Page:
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Old 17-02-2017, 11:57   #27
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Re: Self-steering with wheels?

As others have pointed out, it's a question of friction/force, degree of travel, and balance, and every boat is going to be different.

A Monitor wind vane's wheel assembly, attached to the helm, if rigged properly (i.e. according to Scanmar's instructions) will only give you 360 degrees of wheel turn off center in either direction. The wheel itself is small, so there is less line travel required to turn the wheel, BUT, that is the purpose of the swimming vane, to provide sufficient force to turn the wheel. Even in Monitor setups friction is critical, and if the control lines are not run as straight as possible, or there is chafe, the system will not perform well.

And it does all come down to balance and how good you are at setting up your boat. I can balance my boat fairly easily on anything other than a deep reach, which is what allows the Monitor to work at all. Your and your boat's ability to balance itself on a point of sail is the critical piece in all this. If the boat is not balanced, virtually no approach at self-steering is going to work.

Jdege, I would argue that depending on what your plans are, just one of those solutions may not be adequate. I single-hand almost entirely, and have an Alpha autopilot and Monitor. Having a powered autopilot is a serious plus in a huge range of circumstances. I've been on a long voyage where mine broke and it was a serious PITA. You don't realize how useful it is and how much you rely on it until it stops working, lol.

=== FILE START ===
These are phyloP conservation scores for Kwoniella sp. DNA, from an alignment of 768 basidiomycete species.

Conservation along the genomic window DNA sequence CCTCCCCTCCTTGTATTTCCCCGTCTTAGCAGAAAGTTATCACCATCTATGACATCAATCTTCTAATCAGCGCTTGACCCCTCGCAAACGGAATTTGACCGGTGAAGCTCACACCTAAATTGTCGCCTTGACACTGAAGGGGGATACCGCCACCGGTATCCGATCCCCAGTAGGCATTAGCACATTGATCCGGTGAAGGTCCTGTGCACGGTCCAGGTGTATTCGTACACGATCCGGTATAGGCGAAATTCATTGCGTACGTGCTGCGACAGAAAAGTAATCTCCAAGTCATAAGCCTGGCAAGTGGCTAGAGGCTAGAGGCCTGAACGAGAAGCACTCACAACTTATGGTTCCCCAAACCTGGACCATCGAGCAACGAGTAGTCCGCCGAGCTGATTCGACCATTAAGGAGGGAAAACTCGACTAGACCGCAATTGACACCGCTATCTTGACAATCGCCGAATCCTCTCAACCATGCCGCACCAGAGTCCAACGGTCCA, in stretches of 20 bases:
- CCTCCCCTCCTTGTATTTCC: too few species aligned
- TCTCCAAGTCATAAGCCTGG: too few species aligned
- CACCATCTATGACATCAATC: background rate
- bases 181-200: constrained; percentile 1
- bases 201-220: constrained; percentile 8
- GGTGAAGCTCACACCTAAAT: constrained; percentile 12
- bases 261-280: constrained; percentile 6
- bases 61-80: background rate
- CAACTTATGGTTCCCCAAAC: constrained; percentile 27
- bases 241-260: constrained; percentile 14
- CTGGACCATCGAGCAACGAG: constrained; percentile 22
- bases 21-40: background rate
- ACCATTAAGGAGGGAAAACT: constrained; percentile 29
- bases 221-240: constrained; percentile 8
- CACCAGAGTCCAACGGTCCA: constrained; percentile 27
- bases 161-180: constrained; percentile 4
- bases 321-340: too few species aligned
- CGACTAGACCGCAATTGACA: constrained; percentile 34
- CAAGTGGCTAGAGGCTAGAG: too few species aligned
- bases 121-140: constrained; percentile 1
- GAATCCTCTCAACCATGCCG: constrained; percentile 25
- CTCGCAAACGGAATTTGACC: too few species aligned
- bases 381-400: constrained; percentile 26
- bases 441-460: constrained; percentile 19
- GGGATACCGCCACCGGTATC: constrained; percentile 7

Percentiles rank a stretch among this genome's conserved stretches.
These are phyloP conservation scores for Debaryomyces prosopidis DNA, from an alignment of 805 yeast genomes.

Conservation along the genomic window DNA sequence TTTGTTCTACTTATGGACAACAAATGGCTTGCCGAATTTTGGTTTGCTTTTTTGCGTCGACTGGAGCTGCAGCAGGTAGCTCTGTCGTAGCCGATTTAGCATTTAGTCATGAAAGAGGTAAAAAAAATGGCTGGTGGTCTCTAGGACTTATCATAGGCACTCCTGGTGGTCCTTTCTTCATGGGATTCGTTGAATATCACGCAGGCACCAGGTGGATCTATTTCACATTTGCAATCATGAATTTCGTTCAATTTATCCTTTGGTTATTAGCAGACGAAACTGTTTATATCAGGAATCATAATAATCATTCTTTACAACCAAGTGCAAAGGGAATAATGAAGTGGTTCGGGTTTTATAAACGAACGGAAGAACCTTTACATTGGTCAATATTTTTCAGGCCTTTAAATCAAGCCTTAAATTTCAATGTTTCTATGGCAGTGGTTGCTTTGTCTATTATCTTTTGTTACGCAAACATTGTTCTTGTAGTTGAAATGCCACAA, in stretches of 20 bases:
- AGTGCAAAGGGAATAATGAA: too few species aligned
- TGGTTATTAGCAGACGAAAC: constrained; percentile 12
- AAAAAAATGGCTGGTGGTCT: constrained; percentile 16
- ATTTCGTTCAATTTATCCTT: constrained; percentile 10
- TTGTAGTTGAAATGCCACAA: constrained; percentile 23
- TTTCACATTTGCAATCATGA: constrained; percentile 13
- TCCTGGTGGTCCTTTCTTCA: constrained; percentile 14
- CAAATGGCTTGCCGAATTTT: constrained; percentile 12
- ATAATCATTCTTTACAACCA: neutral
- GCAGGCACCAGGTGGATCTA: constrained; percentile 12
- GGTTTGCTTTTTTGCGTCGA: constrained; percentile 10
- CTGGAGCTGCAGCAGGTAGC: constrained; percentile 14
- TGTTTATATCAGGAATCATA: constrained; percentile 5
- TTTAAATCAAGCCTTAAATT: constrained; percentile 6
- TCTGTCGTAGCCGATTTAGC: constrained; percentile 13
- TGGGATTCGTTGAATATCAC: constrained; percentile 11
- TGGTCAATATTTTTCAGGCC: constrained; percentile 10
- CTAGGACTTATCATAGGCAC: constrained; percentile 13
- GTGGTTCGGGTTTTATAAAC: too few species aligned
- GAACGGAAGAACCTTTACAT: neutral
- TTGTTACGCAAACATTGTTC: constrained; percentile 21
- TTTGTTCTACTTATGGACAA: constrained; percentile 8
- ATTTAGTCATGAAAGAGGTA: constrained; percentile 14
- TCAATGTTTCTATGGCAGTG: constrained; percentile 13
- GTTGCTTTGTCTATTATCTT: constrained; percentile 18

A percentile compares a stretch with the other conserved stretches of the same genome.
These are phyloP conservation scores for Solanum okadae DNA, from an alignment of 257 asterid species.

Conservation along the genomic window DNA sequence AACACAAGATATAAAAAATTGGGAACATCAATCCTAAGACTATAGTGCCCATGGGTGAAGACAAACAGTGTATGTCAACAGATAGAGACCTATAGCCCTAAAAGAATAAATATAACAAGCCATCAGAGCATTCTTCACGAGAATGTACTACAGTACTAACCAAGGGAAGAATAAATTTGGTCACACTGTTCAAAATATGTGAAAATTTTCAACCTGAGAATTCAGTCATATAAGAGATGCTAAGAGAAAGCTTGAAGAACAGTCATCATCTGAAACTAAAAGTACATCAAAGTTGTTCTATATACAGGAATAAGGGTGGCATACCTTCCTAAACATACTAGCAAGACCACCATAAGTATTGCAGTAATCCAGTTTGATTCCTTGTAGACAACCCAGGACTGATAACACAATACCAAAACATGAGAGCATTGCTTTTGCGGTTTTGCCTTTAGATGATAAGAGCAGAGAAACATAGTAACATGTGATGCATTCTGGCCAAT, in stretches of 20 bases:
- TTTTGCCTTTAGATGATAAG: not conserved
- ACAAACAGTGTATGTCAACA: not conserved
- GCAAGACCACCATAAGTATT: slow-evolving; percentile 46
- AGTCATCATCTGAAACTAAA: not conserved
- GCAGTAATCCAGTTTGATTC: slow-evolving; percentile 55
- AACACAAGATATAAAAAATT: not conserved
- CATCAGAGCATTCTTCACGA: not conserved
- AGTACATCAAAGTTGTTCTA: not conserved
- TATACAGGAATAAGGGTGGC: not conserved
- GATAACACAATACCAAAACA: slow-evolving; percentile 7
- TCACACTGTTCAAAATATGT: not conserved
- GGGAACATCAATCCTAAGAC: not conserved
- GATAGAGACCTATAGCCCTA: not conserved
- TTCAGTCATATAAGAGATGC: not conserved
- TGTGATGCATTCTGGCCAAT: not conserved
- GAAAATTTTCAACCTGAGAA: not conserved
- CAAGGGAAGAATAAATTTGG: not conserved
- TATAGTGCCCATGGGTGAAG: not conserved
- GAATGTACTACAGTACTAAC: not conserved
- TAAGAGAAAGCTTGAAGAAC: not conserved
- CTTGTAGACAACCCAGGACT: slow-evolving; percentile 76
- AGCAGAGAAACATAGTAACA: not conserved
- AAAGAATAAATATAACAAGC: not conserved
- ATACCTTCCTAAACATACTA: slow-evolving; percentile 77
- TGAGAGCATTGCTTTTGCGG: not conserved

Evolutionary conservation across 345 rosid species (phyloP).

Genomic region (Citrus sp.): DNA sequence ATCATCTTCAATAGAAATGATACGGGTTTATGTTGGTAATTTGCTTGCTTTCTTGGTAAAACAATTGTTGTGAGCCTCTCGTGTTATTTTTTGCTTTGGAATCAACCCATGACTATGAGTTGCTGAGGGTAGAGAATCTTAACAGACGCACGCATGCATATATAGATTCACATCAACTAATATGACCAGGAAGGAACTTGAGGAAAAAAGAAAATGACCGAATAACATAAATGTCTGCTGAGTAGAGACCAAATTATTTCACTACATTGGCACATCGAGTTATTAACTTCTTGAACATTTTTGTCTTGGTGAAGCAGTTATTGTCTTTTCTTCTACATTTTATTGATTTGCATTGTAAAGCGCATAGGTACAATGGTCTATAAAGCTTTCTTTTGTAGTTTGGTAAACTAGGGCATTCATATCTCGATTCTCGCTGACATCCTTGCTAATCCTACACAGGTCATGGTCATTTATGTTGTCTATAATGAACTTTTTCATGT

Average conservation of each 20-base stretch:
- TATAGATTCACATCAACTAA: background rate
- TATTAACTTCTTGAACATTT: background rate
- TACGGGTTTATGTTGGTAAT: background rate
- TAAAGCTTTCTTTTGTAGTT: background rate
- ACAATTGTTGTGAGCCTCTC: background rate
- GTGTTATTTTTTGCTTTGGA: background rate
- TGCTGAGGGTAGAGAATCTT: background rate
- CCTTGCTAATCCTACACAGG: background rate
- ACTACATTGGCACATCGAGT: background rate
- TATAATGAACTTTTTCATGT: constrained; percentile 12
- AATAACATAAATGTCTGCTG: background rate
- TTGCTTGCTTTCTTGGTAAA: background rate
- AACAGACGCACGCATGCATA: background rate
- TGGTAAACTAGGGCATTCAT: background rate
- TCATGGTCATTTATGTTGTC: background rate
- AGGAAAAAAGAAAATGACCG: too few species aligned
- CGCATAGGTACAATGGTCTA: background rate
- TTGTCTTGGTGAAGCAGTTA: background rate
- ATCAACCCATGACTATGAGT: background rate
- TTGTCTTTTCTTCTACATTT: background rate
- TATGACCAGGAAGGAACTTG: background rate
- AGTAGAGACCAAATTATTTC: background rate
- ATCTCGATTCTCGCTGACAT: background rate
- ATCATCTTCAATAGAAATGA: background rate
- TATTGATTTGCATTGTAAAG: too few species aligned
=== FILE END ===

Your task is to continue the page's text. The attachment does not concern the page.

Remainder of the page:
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Old 17-02-2017, 12:14   #28
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Re: Self-steering with wheels?

Slight thread drift here, but on another recent thread someone commented that you can't use a wind vane when under power. Why is this?

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Old 17-02-2017, 12:22   #29
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Re: Self-steering with wheels?

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Slight thread drift here, but on another recent thread someone commented that you can't use a wind vane when under power. Why is this?

Pete
You can if the wind is strong enough and you want to motor to a particular apparent wind angle. The wind vane doesn't care what is actually moving the boat. That said, since the primary point of a wind vane is conserving electrical power, if the motor is running just kick on the auto pilot.
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Old 17-02-2017, 14:32   #30
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Re: Self-steering with wheels?

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Slight thread drift here, but on another recent thread someone commented that you can't use a wind vane when under power. Why is this?

Pete
Besides the obvious issue of the vane steering to a constant apparent wind angle, in many boats the turbulence of the propwash will drive the pendulum blade quite crazy, causing wild course deviations.

Jim